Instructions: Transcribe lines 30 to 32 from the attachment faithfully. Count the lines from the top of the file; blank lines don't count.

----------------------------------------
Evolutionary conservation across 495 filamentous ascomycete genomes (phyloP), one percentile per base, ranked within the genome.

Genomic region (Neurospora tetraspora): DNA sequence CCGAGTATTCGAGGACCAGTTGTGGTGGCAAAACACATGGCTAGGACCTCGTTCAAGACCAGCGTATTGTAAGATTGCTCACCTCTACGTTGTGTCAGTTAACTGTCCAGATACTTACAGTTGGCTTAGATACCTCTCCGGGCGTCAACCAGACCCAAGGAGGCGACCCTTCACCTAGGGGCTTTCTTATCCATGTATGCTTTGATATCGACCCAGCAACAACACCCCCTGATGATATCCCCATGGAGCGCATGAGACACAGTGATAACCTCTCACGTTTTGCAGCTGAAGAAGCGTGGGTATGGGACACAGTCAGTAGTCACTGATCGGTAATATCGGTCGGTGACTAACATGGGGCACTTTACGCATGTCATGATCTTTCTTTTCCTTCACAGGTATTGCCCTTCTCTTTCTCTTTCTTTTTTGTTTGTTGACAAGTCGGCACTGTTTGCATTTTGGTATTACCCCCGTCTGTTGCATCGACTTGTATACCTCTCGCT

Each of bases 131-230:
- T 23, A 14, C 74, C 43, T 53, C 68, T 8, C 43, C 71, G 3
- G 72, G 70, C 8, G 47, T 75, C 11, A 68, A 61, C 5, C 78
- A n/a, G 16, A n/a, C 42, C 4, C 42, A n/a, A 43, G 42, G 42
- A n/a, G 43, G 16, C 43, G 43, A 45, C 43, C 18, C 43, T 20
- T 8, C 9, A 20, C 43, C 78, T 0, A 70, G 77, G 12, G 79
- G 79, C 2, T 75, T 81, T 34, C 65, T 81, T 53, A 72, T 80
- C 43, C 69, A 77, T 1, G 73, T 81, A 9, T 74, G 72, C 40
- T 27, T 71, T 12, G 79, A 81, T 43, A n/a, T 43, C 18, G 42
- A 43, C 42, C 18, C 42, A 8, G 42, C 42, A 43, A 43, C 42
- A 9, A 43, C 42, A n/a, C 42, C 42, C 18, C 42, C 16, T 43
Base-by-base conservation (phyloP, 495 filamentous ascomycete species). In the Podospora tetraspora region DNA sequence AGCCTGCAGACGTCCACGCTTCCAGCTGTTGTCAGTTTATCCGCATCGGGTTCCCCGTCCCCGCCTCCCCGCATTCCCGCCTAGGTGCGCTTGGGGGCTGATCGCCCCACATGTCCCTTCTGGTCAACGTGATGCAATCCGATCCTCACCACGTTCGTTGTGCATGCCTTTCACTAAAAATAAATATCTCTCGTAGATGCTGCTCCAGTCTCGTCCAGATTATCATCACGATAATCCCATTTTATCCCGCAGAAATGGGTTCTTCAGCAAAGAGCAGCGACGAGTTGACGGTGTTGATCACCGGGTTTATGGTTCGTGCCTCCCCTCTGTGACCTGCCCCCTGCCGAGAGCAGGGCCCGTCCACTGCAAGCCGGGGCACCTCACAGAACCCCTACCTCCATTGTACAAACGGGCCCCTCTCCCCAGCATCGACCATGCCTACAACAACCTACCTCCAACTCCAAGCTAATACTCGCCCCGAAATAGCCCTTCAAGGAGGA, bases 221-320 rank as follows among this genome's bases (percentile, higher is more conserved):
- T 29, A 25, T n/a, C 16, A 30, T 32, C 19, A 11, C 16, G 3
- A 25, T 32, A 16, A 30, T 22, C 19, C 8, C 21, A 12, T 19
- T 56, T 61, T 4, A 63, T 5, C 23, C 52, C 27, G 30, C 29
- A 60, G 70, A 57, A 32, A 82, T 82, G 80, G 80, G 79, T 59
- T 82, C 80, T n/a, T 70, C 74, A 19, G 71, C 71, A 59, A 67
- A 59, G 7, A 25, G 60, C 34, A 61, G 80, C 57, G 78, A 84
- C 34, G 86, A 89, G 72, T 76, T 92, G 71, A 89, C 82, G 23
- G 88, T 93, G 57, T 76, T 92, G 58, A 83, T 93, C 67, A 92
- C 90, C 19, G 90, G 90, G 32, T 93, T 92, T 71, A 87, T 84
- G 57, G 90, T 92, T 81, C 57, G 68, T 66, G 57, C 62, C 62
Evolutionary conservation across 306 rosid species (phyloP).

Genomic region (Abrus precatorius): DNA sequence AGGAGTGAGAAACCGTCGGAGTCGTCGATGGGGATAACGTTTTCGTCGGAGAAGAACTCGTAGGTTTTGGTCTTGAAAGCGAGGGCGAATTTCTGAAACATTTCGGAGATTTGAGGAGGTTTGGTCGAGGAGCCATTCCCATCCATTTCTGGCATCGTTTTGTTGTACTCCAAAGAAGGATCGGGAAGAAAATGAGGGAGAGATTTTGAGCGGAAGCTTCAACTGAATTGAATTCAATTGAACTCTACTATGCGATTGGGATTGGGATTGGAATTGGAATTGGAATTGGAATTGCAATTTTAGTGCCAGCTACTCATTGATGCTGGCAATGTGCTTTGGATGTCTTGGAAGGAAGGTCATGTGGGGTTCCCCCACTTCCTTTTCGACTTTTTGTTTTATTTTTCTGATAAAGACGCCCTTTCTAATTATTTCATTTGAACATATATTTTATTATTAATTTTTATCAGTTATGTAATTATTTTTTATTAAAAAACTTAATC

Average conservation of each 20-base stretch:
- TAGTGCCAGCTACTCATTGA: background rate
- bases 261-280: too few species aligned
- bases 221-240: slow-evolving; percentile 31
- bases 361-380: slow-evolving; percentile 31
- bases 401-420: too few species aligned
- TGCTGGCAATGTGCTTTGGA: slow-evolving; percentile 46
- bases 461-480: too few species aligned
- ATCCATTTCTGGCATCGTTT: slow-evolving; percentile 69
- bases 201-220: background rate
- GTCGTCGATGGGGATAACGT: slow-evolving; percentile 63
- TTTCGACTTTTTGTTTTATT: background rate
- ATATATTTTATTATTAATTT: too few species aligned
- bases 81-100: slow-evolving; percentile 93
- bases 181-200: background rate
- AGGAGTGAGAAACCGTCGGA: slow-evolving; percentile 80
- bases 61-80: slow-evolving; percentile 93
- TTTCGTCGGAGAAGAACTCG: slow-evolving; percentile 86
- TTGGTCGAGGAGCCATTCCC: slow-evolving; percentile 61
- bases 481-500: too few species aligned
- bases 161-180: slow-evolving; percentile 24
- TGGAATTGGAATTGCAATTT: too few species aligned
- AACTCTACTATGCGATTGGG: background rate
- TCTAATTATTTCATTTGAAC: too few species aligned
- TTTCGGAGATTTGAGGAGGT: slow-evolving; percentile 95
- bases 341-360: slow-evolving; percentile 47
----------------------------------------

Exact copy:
- bases 221-240: slow-evolving; percentile 31
- bases 361-380: slow-evolving; percentile 31
- bases 401-420: too few species aligned